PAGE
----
I totally get this, but what I wonder is; if large fleets actually worked under Apochrypha, but didn't work in the next expansion, what went wrong? I guess one could expect certain degradation due to more players on the server overall, but not jumping from 1000 people being able to fight in the same system to max 200 people being able to fight in the same system. If that happens from one day to the next something else has happend, something else is wrong. You just can't say that's due to 100 little things? Why did all those 100 little things go wrong at the same time?

Well, not having played in large fleets neither during Apochrypha or later I can't say if all this is true but it's what I've heard. Maybe it was never possible to have a good 1000 man fight? But surely something must have gone for the worse or people wouldn't be so upset? You don't get upset unless you have tasted something and then lose it again, because otherwise you wouldn't have known what you could have had.

You make this all sound like these are problems that has always been in EVE, that are inherent to large server based games like this, and that when they are fixed the lag will be more or less gone. That's all fair and possible, but then why did Apochrypha work so good when the following expansion didn't? That proves that the game CAN run smooth with large fights, but SOMETHING changed that, and that's what I think people are upset about.


So here's the thing. 1000 man fights didn't always work. They often worked, they were differently laggy. So much affects load that there wasn't a single moment in time where suddenly 1000 people stopped working, it was a constant slow degradation intermixed with major performance degradation. When 50,000 people are online playing EVE, more than 40,000 people are just fine. Most of our CPUs on the tranquility cluster is far from reaching 100% cpu at all.

We do have many specific situations which are laggy, some a combined effect of many things happening that get you to that laggy point. We are now focusing on the fleet battles, a very specific situation which has gotten very bad. The fixes deployed to address that specific situation will of course benefit other laggy situations but the fact remains. EVE never had "no" lag, Apocrypha had many situations that were laggy, including fleet battles if they happened to start in a solar system that was on a loaded node.

Genya Arikaido
Posted - 2010.08.17 15:59:00 - [109]
 

Edited by: Genya Arikaido on 17/08/2010 16:02:57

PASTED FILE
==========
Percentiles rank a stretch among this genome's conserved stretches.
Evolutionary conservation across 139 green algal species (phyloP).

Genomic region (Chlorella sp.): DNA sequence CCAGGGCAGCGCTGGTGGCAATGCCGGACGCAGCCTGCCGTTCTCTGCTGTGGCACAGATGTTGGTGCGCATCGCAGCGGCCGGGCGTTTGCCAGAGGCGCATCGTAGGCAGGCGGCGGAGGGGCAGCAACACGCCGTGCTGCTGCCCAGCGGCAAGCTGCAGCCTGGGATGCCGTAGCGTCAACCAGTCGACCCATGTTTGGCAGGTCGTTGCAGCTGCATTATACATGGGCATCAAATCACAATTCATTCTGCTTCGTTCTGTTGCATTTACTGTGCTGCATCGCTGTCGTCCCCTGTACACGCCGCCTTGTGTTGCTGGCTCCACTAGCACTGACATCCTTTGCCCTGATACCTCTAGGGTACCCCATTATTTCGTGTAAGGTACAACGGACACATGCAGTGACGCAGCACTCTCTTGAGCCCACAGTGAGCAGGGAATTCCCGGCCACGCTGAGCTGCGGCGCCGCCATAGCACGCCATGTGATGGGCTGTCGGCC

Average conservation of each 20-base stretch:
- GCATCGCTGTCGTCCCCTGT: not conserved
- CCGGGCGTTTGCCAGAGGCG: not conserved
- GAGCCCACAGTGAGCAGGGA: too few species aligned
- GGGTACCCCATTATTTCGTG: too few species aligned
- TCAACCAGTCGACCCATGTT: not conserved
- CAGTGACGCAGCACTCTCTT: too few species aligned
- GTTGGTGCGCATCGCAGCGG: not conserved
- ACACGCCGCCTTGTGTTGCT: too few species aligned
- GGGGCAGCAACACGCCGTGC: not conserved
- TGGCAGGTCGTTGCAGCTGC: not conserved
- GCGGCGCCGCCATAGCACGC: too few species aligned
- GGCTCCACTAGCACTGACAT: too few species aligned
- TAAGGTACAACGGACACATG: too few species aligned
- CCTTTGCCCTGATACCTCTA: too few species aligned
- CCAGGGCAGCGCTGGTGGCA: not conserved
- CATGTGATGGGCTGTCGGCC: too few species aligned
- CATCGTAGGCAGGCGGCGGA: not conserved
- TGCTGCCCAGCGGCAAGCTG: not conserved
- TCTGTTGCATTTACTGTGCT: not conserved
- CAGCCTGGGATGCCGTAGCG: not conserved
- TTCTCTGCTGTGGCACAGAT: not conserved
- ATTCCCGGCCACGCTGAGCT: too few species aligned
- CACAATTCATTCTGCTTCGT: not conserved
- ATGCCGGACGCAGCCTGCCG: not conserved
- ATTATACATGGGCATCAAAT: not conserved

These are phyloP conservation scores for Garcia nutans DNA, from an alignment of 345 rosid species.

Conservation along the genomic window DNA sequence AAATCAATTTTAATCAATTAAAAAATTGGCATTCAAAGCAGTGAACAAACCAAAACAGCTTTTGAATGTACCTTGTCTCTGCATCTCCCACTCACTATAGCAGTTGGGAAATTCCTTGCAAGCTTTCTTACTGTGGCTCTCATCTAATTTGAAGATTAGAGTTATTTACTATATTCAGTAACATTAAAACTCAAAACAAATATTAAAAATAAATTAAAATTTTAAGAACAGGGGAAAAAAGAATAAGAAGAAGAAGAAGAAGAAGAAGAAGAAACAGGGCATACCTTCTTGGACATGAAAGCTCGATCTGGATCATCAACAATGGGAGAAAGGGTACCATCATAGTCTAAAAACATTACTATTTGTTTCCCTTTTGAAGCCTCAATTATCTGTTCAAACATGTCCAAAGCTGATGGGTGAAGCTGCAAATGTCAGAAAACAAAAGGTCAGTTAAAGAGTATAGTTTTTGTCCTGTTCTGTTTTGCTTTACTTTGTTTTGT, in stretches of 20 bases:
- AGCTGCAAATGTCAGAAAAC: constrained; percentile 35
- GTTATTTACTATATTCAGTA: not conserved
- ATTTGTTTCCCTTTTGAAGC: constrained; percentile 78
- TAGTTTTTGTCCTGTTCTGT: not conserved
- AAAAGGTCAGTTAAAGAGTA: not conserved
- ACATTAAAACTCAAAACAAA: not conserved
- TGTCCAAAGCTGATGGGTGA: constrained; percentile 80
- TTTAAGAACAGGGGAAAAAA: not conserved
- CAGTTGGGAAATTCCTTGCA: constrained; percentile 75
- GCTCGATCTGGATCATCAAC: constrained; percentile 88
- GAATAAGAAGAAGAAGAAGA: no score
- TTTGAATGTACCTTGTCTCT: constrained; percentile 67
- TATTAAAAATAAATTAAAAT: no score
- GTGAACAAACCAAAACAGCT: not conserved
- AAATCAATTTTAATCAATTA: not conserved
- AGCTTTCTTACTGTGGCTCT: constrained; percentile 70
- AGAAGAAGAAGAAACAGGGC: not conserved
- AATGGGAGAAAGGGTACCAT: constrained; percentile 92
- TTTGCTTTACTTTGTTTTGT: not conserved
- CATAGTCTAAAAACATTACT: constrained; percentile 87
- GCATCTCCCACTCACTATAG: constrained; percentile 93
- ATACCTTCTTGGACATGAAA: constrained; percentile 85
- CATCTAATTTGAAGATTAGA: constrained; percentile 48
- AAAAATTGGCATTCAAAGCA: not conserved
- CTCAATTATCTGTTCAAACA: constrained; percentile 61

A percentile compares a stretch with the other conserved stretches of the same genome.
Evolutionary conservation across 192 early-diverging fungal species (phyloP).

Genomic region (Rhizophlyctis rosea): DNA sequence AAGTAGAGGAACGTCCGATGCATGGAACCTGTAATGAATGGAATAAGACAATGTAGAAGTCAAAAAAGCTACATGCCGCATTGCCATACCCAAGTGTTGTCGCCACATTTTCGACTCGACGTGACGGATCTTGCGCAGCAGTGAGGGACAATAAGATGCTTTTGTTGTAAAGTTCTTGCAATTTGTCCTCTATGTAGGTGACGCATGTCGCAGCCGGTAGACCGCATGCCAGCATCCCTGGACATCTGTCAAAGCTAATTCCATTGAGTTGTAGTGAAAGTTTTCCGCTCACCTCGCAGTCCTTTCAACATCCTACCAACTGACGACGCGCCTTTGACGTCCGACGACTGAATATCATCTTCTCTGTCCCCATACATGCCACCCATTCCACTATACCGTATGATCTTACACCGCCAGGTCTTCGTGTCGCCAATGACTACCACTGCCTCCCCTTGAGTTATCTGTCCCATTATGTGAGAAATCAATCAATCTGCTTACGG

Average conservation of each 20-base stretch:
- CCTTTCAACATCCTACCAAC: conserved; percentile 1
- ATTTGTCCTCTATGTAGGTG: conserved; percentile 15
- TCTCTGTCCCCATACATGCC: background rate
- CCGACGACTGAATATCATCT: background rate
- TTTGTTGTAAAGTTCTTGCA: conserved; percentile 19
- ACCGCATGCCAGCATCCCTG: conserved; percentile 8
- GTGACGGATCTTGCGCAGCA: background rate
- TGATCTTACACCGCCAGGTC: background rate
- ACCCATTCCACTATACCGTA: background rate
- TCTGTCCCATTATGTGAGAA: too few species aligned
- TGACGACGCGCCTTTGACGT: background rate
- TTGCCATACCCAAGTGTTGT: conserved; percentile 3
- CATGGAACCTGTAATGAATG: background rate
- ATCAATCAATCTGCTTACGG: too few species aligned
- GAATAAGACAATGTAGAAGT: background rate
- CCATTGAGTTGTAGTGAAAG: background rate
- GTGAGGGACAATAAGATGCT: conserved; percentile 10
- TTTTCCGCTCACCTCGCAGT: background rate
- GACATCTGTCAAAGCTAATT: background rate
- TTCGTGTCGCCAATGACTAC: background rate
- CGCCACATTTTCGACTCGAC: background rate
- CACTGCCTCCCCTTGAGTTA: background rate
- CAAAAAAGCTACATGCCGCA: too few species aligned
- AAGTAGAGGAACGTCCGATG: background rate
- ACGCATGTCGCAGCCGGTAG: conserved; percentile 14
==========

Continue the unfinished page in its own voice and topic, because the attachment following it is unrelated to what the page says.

Welcome back, Admir..I mean, Captain Oveur, to your first, best, destiny. The CCP forum master. You've been sorely missed. :)

Warlock: I suppose my earlier question was too...umm..detailed. Someone later asked the same question in far simpler terms and your response was that it was "possible and you were looking at ways to do it", to paraphrase a bit. Smile

I CEO a corpful of noobs (2009-2010 pilots for the most part) in 0.0, and while they get quite a bit of small fleet action and solo PvP. We don't do larger fleets to ensure we don't lag and die. I'd LOVE to send them to Singularity for mass testing, but I can't condone it as an option until the patching system mentioned in this blog is released. Setting up the client for Sisi is just too much to ask new players to do, especially those who don't understand where programs are installed and that copying/moving files they didn't create won't thermonuke their PC. Really glad to see a solution coming for that problem.

Daedalus II
Helios Research
Posted - 2010.08.17 16:08:00 - [110]
 

Originally by: CCP Oveur

So here's the thing. 1000 man fights didn't always work. They often worked, they were differently laggy. So much affects load that there wasn't a single moment in time where suddenly 1000 people stopped working, it was a constant slow degradation intermixed with major performance degradation. When 50,000 people are online playing EVE, more than 40,000 people are just fine. Most of our CPUs on the tranquility cluster is far from reaching 100% cpu at all.

We do have many specific situations which are laggy, some a combined effect of many things happening that get you to that laggy point. We are now focusing on the fleet battles, a very specific situation which has gotten very bad. The fixes deployed to address that specific situation will of course benefit other laggy situations but the fact remains. EVE never had "no" lag, Apocrypha had many situations that were laggy, including fleet battles if they happened to start in a solar system that was on a loaded node.

Ok I see, thanks, that explains a lot. So that should also mean that it should be possible even today to have large fleet fights if you happen to get all the conditions "right"?

How come then, btw, that there is a general performance degradation in EVE? Is it due to adding more "stuff"? Or just that there are more players? New corification code actually being less efficient? Fixes of old bugs that by necessity means making it tougher for the server?
In all honestly I don't think there are THAT much more players generally online today than during Apochrypha? And you have been adding new hardware, so if anything it should be working better or at least as well now than before? If all new changes and additions were perfect that is Wink

Dr Lebroi
Posted - 2010.08.17 16:39:00 - [111]
 

Great blog, liking all this stuff a lot.

I've fancied getting involved in testing but, from a laymans perspective, it all sounds a bit complicated to get the extra client ready etc. Can't the SiSi bit just download when you download normal Eve and stick an 'test server' shortcut icon on your desktop?

If you want real MASS testing it needs to be simple.

A tutorial of how it all works would be good, or a YouTube vid like the scanning one.

As to getting more people involved after you have simplified the process, can't you spam local with messages?

Lots of people get bored in Eve, if you can message local with 'Mass testing starts in 15 minutes, PLEX prizes for participants, click for details', 'Mass testing starts in 10 minutes, PLEX prizes for participants, click for details', 'Mass testing starts in 5 minutes, PLEX prizes for participants, click for details'